Can a court case really grind to a halt because the president’s office lost the file?
I spent 35 years working with files. My first real job out of college was as a consultant who designed filing systems for big organizations. Later, I worked as a manager overseeing the records programs of several organizations from the inside. There isn’t much about filing that is a mystery to me. I won’t bore readers with the details.
I mention this because of a human rights case that has come up in South Sudan. It involves a lost file. On July 11, 2016, 10 soldiers raped at least 5 aid workers and killed a journalist during an attack on the Terrain Hotel in Juba. They were convicted in September 2018. The court awarded $4,000 USD to each of the rape and sexual assault survivors. The journalist’s family received 51 cows.
As you might expect, the victims and their families weren’t impressed by this settlement. Sabrina Prioli, one of the rape victims said, “after the compensation was awarded, I felt violated again, I felt raped again by the justice system. As readers will know, this is a sentiment that rape survivors around the world express repeatedly. Prioli went on to say, “Now we appeal because we want a formal compensation system that takes into account the gravity of the crime.”
Both sides appealed
The court sentenced the soldiers to between 10 and 14 years in jail. The convicted soldiers also contested the verdict. They maintain their innocence. So, both sides appealed. We should also mention that, under South Sudanese law, cases involving civilian victims are supposed to be tried in civilian courts. This case wasn’t.
This is where our story gets interesting. The court sent the paper case file, including the judgement, to the office of President Salva Kiir for confirmation. His office received it on September 6, 2018. It has gone missing ever since. Neither the President nor his government have explained its disappearance. This lost file is now being used as an excuse to hold up the appeal process. As of today, this has been going on for a year.
This story is not credible for three reasons. To begin with, no competent legal records department would send the original file to the president. They would send a notarized copy of the file. If the law required the original to be sent, records staff would make a notarized copy of the file for safekeeping.
This story is not credible
Second, nobody in the president’s office would risk a lost file on a high profile case like this. It would be carefully locked in a secure file cabinet. Third, there are only so many places a lost file can be. It might take a day or two to locate a missing file. It never takes a year.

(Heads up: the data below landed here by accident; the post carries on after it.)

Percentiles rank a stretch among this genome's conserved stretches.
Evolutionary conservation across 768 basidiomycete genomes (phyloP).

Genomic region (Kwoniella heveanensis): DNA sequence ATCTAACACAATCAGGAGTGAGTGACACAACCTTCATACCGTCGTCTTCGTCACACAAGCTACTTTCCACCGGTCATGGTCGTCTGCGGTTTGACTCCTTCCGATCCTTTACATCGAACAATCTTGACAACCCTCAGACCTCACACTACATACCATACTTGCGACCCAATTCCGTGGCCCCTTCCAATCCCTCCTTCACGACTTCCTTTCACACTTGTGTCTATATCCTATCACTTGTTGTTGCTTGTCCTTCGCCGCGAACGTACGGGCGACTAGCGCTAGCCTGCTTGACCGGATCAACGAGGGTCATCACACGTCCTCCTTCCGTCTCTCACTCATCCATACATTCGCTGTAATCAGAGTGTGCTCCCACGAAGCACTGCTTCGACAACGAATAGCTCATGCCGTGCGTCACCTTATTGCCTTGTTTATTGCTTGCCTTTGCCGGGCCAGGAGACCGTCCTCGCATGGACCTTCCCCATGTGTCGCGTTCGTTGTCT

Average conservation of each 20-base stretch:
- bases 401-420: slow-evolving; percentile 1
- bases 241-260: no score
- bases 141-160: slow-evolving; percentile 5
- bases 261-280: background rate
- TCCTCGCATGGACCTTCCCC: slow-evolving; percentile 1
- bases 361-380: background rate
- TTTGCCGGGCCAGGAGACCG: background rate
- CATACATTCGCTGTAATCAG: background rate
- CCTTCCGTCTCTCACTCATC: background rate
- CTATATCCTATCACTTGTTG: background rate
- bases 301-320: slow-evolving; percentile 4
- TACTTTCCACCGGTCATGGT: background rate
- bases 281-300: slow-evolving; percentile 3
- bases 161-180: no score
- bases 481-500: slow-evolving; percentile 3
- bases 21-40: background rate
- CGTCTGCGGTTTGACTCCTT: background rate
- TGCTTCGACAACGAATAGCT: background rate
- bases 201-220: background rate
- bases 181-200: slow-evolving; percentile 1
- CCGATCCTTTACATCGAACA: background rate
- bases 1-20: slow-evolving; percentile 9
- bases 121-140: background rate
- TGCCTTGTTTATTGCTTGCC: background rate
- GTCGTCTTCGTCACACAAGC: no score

Even so, let’s accept that the paper file is lost. In today’s office, even in South Sudan, staff create 93% of documents using computers. They save the electronic versions of all those electronic documents on the network. The IT department backs up the data on that network as part of the disaster recovery program.
The documents in that lost case file can be recovered. Signatures would be missing but they can be re-certified. Some documents might have been written by hand but usually that information gets transcribed. If not, the authors of those documents can be tracked down and told to resubmit them. In almost all cases, they will have a copy of what they wrote.
I don’t believe that the file is missing
So, I don’t believe that that the file is missing.. I also don’t believe that it can’t be reconstructed. I think that the president has deliberately destroyed the lost file. Or, he may have hidden it somewhere. I say this because this is not the only case where the government of South Sudan seems to have turned a blind eye to rape by government forces.
A case in the village of Kubi has been going nowhere since February 2017. The government dismissed a multiple rape case in Bentiu from November 2018 as “false”. They simply disregarded the evidence from there. The government seems to be trying to avoid accountability for these incidents, and with good reason
These cases would set a precedent that would rock the country. Rape by government forces is rampant in South Sudan and if all the perpetrators were brought to justice, the impact on the armed forces would be crippling. It appears that the president prefers that these incidents continue with impunity. That way, he doesn’t have to face the damage they do to his reputation worldwide. He can avoid all of this with one lost file.
Justice can’t be denied because of a lost file
Justice can’t be denied because of a lost file. In his Report on Conflict Related Sexual Violence, the United Nations Secretary General wrote “I urge the Government of South Sudan to rigorously and expeditiously investigate all incidents of sexual violence and hold perpetrators accountable, regardless of rank. I further urge the Government to establish the Hybrid Court without delay, to provide comprehensive services to survivors, to extend services into remote locations and to grant full access to humanitarian organizations assisting victims and displaced civilians.”
The Supreme Court of South Sudan must order that this file be produced. Otherwise, the court should order that it be reconstructed. If someone destroyed the file, they should be charged with obstruction of justice. If the president hid or destroyed the file, he should be impeached. We need to get to the bottom of this and learn what really happened.
We always have more to learn if we dare to know.
Human Rights Watch